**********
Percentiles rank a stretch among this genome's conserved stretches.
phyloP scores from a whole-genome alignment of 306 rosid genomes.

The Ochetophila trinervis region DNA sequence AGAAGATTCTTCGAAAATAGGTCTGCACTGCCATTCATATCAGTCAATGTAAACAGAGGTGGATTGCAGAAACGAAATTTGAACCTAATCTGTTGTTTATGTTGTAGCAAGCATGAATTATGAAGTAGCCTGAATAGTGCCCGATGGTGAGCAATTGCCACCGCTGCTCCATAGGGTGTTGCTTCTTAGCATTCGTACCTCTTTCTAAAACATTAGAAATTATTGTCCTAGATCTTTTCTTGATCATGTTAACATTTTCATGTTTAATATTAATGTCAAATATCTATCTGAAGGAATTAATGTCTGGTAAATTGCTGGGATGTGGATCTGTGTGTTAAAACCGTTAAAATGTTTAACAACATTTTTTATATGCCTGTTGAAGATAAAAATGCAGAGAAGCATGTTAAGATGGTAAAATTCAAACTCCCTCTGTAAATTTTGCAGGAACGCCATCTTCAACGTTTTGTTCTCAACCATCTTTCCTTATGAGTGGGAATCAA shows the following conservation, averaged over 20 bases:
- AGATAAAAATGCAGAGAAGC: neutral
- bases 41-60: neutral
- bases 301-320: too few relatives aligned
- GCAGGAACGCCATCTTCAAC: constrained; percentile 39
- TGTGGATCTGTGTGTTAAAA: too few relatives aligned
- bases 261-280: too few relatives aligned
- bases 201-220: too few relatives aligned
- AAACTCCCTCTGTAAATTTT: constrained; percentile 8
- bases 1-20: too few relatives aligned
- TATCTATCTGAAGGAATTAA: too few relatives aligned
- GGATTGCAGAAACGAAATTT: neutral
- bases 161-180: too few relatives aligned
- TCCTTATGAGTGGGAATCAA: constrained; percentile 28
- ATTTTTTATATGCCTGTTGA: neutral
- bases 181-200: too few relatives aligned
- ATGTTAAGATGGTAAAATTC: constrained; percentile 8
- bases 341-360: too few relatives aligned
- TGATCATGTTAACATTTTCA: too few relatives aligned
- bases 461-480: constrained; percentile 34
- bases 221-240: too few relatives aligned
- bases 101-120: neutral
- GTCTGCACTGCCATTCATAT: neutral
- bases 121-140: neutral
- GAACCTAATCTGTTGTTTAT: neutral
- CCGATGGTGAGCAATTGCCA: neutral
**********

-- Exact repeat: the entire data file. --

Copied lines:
Percentiles rank a stretch among this genome's conserved stretches.
phyloP scores from a whole-genome alignment of 306 rosid genomes.

The Ochetophila trinervis region DNA sequence AGAAGATTCTTCGAAAATAGGTCTGCACTGCCATTCATATCAGTCAATGTAAACAGAGGTGGATTGCAGAAACGAAATTTGAACCTAATCTGTTGTTTATGTTGTAGCAAGCATGAATTATGAAGTAGCCTGAATAGTGCCCGATGGTGAGCAATTGCCACCGCTGCTCCATAGGGTGTTGCTTCTTAGCATTCGTACCTCTTTCTAAAACATTAGAAATTATTGTCCTAGATCTTTTCTTGATCATGTTAACATTTTCATGTTTAATATTAATGTCAAATATCTATCTGAAGGAATTAATGTCTGGTAAATTGCTGGGATGTGGATCTGTGTGTTAAAACCGTTAAAATGTTTAACAACATTTTTTATATGCCTGTTGAAGATAAAAATGCAGAGAAGCATGTTAAGATGGTAAAATTCAAACTCCCTCTGTAAATTTTGCAGGAACGCCATCTTCAACGTTTTGTTCTCAACCATCTTTCCTTATGAGTGGGAATCAA shows the following conservation, averaged over 20 bases:
- AGATAAAAATGCAGAGAAGC: neutral
- bases 41-60: neutral
- bases 301-320: too few relatives aligned
- GCAGGAACGCCATCTTCAAC: constrained; percentile 39
- TGTGGATCTGTGTGTTAAAA: too few relatives aligned
- bases 261-280: too few relatives aligned
- bases 201-220: too few relatives aligned
- AAACTCCCTCTGTAAATTTT: constrained; percentile 8
- bases 1-20: too few relatives aligned
- TATCTATCTGAAGGAATTAA: too few relatives aligned
- GGATTGCAGAAACGAAATTT: neutral
- bases 161-180: too few relatives aligned
- TCCTTATGAGTGGGAATCAA: constrained; percentile 28
- ATTTTTTATATGCCTGTTGA: neutral
- bases 181-200: too few relatives aligned
- ATGTTAAGATGGTAAAATTC: constrained; percentile 8
- bases 341-360: too few relatives aligned
- TGATCATGTTAACATTTTCA: too few relatives aligned
- bases 461-480: constrained; percentile 34
- bases 221-240: too few relatives aligned
- bases 101-120: neutral
- GTCTGCACTGCCATTCATAT: neutral
- bases 121-140: neutral
- GAACCTAATCTGTTGTTTAT: neutral
- CCGATGGTGAGCAATTGCCA: neutral